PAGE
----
Although told to stand down by police after reporting Martin as “suspicious” Zimmerman followed the teen and confrontation ensued. He shot Martin in the heart, saying he felt threatened by a slim, good-natured 17-year-old carrying a bag of Skittles. Acquitted on all charges by a Florida jury, to this day Zimmerman has not expressed one ounce of remorse for the tragic killing. So what have we learned in the two years since Trayvon’s tragic death?

 

We have learned that it’s still open season on black men – young and old – as white men are firing on black men for no apparent reason and then using “Stand Your Ground” laws as their sorry defense. Sadly, in some cases, the “Stand Your Ground” law is working. And we have learned that for some whites, black life – and the lives of black males in particular –means absolutely nothing.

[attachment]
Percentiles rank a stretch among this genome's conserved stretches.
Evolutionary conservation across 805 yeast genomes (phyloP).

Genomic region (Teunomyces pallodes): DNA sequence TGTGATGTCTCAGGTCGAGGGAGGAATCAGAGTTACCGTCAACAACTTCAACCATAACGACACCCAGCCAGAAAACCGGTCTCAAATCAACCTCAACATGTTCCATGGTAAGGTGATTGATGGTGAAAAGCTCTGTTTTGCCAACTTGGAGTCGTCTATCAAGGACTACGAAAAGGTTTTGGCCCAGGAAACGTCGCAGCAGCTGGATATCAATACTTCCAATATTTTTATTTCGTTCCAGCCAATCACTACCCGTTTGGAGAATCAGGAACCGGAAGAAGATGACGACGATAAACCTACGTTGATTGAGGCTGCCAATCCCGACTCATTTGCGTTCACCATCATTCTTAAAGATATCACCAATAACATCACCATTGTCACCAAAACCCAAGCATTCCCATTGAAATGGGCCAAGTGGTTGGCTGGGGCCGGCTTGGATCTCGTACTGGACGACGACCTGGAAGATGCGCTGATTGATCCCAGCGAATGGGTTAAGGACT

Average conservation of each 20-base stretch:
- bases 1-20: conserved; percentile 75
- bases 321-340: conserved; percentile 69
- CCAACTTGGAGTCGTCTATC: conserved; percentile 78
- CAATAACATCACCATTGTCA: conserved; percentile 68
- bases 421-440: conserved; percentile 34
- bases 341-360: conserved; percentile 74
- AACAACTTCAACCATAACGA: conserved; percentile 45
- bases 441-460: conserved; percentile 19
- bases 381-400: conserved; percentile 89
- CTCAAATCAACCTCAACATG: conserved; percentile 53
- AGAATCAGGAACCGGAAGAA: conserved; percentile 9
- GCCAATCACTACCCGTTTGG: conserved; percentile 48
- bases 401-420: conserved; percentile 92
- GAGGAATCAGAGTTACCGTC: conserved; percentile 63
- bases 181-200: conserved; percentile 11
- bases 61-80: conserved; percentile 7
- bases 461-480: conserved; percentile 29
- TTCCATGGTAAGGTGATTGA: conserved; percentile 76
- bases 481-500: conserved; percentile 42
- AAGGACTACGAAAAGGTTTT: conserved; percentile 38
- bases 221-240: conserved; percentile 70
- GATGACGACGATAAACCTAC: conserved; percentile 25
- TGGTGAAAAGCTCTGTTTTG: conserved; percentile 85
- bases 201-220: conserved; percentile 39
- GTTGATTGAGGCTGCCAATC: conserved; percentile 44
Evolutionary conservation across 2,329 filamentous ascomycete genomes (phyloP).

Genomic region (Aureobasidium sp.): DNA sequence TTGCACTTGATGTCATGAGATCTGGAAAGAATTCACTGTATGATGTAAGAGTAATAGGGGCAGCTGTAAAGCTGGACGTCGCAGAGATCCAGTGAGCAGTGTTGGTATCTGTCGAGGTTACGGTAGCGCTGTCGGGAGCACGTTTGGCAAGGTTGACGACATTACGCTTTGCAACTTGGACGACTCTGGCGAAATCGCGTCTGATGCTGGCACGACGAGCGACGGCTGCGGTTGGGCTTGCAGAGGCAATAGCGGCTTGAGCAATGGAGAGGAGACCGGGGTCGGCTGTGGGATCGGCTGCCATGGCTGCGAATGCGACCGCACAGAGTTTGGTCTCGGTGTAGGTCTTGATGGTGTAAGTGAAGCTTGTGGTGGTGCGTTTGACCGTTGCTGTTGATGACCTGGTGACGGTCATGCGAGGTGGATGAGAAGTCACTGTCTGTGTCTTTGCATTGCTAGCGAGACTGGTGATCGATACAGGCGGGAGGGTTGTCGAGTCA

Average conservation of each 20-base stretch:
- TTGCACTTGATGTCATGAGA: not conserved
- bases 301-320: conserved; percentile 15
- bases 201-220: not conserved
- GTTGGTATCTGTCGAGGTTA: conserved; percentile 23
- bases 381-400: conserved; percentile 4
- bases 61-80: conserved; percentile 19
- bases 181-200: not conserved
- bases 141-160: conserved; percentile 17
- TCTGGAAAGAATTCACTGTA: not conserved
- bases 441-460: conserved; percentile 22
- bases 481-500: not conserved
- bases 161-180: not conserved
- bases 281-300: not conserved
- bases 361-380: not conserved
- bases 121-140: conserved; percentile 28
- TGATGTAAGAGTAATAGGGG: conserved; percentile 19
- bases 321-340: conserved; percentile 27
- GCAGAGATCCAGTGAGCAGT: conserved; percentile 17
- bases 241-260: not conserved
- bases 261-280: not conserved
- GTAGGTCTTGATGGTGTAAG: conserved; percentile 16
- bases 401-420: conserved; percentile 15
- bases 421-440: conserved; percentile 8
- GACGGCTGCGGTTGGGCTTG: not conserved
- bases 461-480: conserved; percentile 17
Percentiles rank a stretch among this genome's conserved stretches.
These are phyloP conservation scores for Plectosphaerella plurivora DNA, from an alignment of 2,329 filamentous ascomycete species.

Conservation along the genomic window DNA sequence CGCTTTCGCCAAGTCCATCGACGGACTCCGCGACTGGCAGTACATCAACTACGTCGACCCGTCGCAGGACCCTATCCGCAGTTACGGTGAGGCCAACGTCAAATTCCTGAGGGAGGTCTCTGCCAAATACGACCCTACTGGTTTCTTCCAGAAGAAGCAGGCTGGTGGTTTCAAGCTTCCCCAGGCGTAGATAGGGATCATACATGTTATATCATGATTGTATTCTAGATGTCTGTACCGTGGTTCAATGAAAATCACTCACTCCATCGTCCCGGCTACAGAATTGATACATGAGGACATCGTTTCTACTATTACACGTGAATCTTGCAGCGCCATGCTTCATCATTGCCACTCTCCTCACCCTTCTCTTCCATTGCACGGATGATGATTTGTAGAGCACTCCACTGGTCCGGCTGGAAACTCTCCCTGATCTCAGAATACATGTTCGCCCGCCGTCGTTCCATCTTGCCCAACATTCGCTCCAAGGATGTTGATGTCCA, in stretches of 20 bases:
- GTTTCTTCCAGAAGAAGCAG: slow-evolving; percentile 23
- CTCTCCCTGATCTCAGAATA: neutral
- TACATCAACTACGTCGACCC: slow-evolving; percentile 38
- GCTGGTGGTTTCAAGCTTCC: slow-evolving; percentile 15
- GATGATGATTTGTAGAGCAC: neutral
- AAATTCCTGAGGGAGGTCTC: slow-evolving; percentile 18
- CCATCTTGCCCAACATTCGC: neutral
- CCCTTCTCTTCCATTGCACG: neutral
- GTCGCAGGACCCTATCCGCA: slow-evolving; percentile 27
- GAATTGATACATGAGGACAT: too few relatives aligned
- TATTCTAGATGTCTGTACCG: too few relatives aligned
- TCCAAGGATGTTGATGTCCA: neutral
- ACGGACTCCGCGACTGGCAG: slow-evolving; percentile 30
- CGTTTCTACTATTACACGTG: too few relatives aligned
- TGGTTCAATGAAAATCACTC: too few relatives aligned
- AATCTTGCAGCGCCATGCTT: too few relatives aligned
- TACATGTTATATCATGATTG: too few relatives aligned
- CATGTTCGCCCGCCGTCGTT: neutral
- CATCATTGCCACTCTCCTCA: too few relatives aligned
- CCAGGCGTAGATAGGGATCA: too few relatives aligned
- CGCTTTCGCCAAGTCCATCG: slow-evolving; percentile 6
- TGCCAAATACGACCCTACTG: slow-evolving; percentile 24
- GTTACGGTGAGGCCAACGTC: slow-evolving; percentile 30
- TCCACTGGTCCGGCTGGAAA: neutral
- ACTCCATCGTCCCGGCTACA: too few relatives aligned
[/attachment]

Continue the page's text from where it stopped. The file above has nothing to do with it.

There have been many rallies, vigils, protests and sermons about Trayvon’s death and, no doubt, there will be more. Today, I reflected on a statement by President Barack Obama after he was criticized by some conservatives last year for weighing in on Zimmerman’s acquittal.

http://collectiveliberation.org/wp-content/uploads/2013/07/1069270_10201559180122752_381679732_n.jpg

“The death of Trayvon Martin was a tragedy,” Obama said. “Not just for his family, or for any one community, but for America. I know this case has elicited strong passions. And in the wake of the verdict, I know those passions may be running even higher. But we are a nation of laws, and a jury has spoken. I now ask every American to respect the call for calm reflection from two parents who lost their young son.”

“We should ask ourselves if we’re doing all we can to widen the circle of compassion and understanding in our own communities,” Obama said. “We should ask ourselves if we’re doing all we can to stem the tide of gun violence that claims too many lives across this country on a daily basis. We should ask ourselves, as individuals and as a society, how we can prevent future tragedies like this. As citizens, that’s a job for all of us. That’s the way to honor Trayvon Martin.”

It’s no secret that Black Americans have always been distrustful of the nation’s racially skewed judicial system.

“Our kids are still defined by the color of their skin,” Sybrina Fulton, Trayvon’s mother, told me last year.